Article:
bi-directional 12V <-> 3V3 voltage level shifting

Thread Starter

spmaddox

Joined Nov 29, 2018
49
I am working on a design where I need bidirectional voltage translation/shifting between 12V & 3V3, 3V3 is my MCU and 12V is a separate device. These separate devices utilize 2 wires which some devices treat as TX/RX and others treat as DATA/CLK with many of these devices using these lines to snd/rcv at from 4800bps up to 19200bps.

My current design and our v1 prototype boards have a voltage translator, the TI TXS0108E. This is being used successfully to translate between 3V3 on my MCU side and 1V8 on the other side. I had hoped I would find an IC like the TXS0108E that would permit 3V3/12V but I've not found one as of yet so I have been exploring how to do this bi-directionally.

I came across the circuit in the image shown below using an N channel MOSFET. This seemed too simple to be correct but I ordered a handful of the BS170's to test with. At present i've tested this with 3V3 on both the high & low side ONLY because the device I am testing with is powered via a USB and it has a 3V3 out pin AND I cannot easily put 12V on the high side with this device because of the different power planes. I have one of these circuits on my MCU TX with the LOW_SIDE_LOGIC_INPUT connected at my MCU TX and I have another one of these circuit on my MCU RX with the LOW_SIDE_LOGIC_INPUT connected at my MCU RX. I have the HIGH_SIDE_LOGIC_OUTPUT for both of these circuits connected to each other so that, essentially, i have the TX & RX in a loopback. I have it this way for now just so I can test sending & receiving. Unfortunately with this setup I read nothing but 1's which I thought might be the case because I don't see how the LOW_SIDE_LOGIC_INPUT side ever gets pulled to ground.

1628456998635.png

Looking at the architecture of the TXS0108E I see a Functional Block Diagram in Figure 9 and an Architecture of a TXS0108E cell in Figure 10 of the datasheet both of which are below or attached. If I cannot find a bidirectional 12V/3V3 level shifter in an IC it looks like it could be built using a pair of N channel and a pair of P channel MOSFETS on each line essentially following the TXS0108E architecture? Given the lower speed I shouldn't need one shot accelerators (OS1 - OS4) and I think I understand Rpua & Rpub as the same as R1 & R2 in above diagram but I don't understand R1, R2, the gate bypass or Translators T1 & T2.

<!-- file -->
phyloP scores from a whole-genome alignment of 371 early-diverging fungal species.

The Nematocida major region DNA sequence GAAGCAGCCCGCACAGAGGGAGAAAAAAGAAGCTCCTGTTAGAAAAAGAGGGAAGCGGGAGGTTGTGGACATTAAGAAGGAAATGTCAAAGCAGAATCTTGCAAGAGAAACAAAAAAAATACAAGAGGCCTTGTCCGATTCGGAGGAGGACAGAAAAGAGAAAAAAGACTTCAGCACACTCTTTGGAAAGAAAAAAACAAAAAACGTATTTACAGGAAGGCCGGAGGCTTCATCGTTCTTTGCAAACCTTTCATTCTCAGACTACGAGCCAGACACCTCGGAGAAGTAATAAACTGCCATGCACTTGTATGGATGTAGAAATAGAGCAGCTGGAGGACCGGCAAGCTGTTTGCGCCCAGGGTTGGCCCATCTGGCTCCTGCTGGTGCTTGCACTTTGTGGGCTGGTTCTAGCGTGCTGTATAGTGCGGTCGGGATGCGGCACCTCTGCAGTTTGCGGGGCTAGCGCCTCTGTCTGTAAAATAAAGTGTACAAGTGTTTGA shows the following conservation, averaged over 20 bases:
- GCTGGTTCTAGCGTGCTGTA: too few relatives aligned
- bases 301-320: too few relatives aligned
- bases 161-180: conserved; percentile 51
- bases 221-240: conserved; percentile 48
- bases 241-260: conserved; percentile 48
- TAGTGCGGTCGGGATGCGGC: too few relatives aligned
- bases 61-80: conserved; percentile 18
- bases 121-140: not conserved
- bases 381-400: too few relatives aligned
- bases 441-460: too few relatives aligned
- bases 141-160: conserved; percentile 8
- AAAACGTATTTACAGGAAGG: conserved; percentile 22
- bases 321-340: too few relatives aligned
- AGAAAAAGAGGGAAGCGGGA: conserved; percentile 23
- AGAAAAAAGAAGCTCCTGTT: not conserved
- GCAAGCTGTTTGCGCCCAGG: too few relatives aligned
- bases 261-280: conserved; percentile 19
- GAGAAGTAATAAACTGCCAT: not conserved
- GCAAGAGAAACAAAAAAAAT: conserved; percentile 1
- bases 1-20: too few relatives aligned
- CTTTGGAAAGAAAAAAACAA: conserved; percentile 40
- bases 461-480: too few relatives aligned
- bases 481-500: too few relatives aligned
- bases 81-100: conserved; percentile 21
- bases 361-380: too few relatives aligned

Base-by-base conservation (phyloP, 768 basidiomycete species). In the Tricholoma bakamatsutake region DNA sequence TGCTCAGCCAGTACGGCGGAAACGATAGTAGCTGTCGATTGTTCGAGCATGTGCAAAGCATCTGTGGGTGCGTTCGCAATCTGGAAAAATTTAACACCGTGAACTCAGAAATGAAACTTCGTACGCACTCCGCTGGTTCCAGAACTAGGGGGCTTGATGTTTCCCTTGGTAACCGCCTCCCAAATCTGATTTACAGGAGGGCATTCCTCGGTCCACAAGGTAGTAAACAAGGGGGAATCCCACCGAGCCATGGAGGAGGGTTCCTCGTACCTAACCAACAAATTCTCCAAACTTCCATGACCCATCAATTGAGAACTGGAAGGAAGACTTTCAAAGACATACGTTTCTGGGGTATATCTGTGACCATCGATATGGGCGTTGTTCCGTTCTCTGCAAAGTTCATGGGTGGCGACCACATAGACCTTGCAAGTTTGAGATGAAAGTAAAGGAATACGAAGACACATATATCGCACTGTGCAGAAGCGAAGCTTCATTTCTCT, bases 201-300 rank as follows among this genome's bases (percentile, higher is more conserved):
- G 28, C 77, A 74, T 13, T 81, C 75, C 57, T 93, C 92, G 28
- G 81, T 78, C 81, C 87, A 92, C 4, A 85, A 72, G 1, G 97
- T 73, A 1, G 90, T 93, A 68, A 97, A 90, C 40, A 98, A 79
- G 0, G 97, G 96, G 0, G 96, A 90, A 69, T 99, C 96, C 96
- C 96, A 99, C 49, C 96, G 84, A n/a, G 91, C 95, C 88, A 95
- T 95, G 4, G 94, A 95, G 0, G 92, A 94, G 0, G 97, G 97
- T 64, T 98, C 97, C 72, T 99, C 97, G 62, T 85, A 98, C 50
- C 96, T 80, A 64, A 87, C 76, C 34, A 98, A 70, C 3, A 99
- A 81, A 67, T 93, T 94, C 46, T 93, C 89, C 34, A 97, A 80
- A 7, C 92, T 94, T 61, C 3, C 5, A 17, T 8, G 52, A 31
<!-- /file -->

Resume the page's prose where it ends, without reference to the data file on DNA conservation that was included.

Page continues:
All input & guidance is much appreciated.

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Last edited:

click_here

Joined Sep 22, 2020
446
From that app note AN97055 (note that the higher V is 5V)...


State 1. No device is pulling down the bus line and the bus line of the “Lower voltage” section is pulled up by its pull-up resistors Rp to 3.3 V. The gate and the source of the MOS-FET are both at 3.3 V, so its VGS is below the threshold voltage and the MOS-FET is not conducting. This allows that the bus line at the “Higher voltage” section is pulled up by its pull-up resistor Rp to 5V. So the bus lines of both sections are HIGH, but at a different voltage level.

State 2. A 3.3 V device pulls down the bus line to a LOW level. The source of the MOS-FET becomes also LOW, while the gate stay at 3.3 V. The VGS rises above the threshold and the MOS-FET becomes conducting. Now the bus line of the “Higher voltage” section is also pulled down to a LOW level by the 3.3V device via the conducting MOS-FET. So the bus lines of both sections become LOW at the same voltage level.

State 3. A 5 V device pulls down the bus line to a LOW level. Via the drain-substrate diode of the MOS-FET the “Lower voltage” section is in first instance pulled down until VGS passes the threshold and the MOS-FET becomes conducting. Now the bus line of the “Lower voltage” section is further pulled down to a LOW level by the 5 V device via the conducting MOS-FET. So the bus lines of both sections become LOW at the same voltage level.
 

Thread Starter

spmaddox

Joined Nov 29, 2018
49
Much appreciated, i'll give this a read and examine the circuits I have in my loopback setup to make sure they are correct. Perhaps it isn't working in testing because I am using the same 3V3 as the PU on both the source & drain sides of both MOSFETS so I'll setup a different system that i can power off my bench power supply and use the 12V & 3V3 rails coming off of that. Are there any reasons why I wouldn't be able to put the TX and RX of a serial port each on the "low input" side of their own MOSFET circuit with the "high output" sides of each MOSFET circuit cross connected? I *should* just be able to open a serial terminal server (minicom) and send/receive i would think.
 

AlbertHall

Joined Jun 4, 2014
11,609
Note that the signals should be open collector/drain for this circuit to work. You can drive the input low but not high - it should only go high when pulled up by a resistor.
 
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